4 out of 4 stars
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While serving his sentence in a correctional facility, Calvin Shaw laments over the adversity that led to his incarceration—unresolved grief, addiction, and a tragic accident that ripped through his family many years ago.
Calvin was just a boy when his father was killed. His mother, Betty Shaw, was bitter and resentful about being widowed and left to raise their three children on her own. Much to the Shaw kids' dismay, she swiftly found a replacement by the name of Randy Pike. Pike was a despicable man who liked to drink and demanded respect by belittling and torturing the kids. Calvin's only reprieve was through his weekly music lessons.
His father's death opened the door to more tragedy and drove Calvin to self-medicate with alcohol to suppress a painful memory.
Julie, the barn, and Pike—it had been eating at him for years. What happened on that fateful day?
Blue Summer by Jim Nichols is a heart-wrenching story about one man's struggle to come to terms with his past. It is told from the first-person perspective and follows Calvin Shaw as he stumbles through life—desperate to seek refuge from the memories that haunt him. The chapters portray different periods in Calvin's life and do not follow a linear path. Still, the author has expertly woven ever-changing timelines into the story without confusing the reader.
My favorite part of this multidimensional book was the added layer of music; it added substance and contributed to Calvin's character evolution. Perhaps the only silver lining in his desolate life was his unwavering love and aptitude for playing the trumpet. His passion for music resonated with me—not because I have the same interest, but because I share the ability to escape reality through a creative outlet. I admired his capacity to tune out all of the negative noise in his head and let the melody whisk him away.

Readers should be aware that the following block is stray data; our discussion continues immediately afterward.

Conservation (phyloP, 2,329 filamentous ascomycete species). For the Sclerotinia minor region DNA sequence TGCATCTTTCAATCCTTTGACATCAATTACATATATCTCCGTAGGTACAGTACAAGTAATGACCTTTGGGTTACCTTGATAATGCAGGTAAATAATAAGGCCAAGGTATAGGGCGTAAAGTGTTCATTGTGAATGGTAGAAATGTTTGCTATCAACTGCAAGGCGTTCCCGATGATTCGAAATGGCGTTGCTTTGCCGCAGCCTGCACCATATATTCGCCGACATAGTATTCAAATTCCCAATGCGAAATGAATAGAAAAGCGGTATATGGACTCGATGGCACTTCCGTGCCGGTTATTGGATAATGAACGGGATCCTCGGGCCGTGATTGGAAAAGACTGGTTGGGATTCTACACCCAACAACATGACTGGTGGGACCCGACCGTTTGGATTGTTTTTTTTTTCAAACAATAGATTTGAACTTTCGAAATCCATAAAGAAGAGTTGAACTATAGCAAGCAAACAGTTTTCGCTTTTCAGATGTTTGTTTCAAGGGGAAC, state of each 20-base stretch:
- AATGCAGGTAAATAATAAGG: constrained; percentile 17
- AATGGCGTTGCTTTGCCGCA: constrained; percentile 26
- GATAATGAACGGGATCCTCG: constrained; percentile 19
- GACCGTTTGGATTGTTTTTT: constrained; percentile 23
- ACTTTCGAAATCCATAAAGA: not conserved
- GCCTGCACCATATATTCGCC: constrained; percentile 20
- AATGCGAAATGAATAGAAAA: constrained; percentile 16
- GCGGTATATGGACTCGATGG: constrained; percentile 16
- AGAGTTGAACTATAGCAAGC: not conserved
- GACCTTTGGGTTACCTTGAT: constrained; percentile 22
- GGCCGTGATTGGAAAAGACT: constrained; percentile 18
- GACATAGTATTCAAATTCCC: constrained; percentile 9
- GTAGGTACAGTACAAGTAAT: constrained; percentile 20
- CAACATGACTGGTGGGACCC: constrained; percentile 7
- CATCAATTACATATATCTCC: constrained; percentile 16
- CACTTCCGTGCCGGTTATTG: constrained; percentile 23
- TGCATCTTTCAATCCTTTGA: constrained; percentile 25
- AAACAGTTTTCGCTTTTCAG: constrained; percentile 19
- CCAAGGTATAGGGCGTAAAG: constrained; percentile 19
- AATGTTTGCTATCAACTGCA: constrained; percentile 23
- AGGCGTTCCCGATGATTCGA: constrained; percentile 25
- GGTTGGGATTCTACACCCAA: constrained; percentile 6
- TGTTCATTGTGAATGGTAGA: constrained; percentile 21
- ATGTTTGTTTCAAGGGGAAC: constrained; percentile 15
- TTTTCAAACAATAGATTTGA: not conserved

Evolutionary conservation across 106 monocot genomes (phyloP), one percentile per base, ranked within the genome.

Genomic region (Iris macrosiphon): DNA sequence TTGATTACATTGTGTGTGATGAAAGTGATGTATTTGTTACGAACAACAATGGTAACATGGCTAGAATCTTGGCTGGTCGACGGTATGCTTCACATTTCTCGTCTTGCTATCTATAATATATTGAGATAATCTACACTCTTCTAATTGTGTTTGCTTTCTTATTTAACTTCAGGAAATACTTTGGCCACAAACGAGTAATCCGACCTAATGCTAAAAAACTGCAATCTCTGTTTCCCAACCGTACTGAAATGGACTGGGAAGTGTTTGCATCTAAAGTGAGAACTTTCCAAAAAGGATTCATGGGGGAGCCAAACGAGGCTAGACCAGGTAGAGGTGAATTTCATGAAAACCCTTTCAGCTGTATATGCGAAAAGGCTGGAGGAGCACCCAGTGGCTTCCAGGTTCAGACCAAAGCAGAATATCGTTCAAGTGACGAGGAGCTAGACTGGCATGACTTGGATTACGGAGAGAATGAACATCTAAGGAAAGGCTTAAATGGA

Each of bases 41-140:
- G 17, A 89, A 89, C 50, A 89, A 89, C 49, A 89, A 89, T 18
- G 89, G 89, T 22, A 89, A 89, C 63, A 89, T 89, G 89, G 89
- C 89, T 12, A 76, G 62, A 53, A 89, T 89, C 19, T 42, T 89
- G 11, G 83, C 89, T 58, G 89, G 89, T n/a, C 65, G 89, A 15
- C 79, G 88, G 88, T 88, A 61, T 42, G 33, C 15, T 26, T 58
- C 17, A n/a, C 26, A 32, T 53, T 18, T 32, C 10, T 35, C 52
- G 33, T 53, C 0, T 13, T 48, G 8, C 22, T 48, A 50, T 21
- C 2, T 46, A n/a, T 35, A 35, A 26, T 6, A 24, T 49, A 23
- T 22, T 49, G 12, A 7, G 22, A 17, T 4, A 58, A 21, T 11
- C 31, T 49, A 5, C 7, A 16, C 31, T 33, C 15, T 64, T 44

It was fascinating getting to know Calvin at various stages in his life—as a boy, through adulthood, and during his incarceration. I was especially impressed with the author's ability to overlap Calvin's thoughts from one chapter to the next.
While I have read many excellent books, very few have left a profound impact on me. After reading this immersive story, I have acquired a greater understanding of the world. It's enabled me to recognize the relationship between unresolved grief and addiction. Needless to say, I could not find anything that I disliked about the writing. Even more, it was professionally edited, which is why I have chosen to give Blue Summer four out of four stars—a perfect rating for an enthralling story.
If you are a reader who believes in the healing powers of music, this book would be an excellent choice. I would also recommend it to those drawn to flawed characters, particularly ones who are grappling with grief. I would not recommend the melancholy tale to young readers; the book is riddled with profanity and deals with some heavy-hitting topics like suicide, abuse, and addiction.
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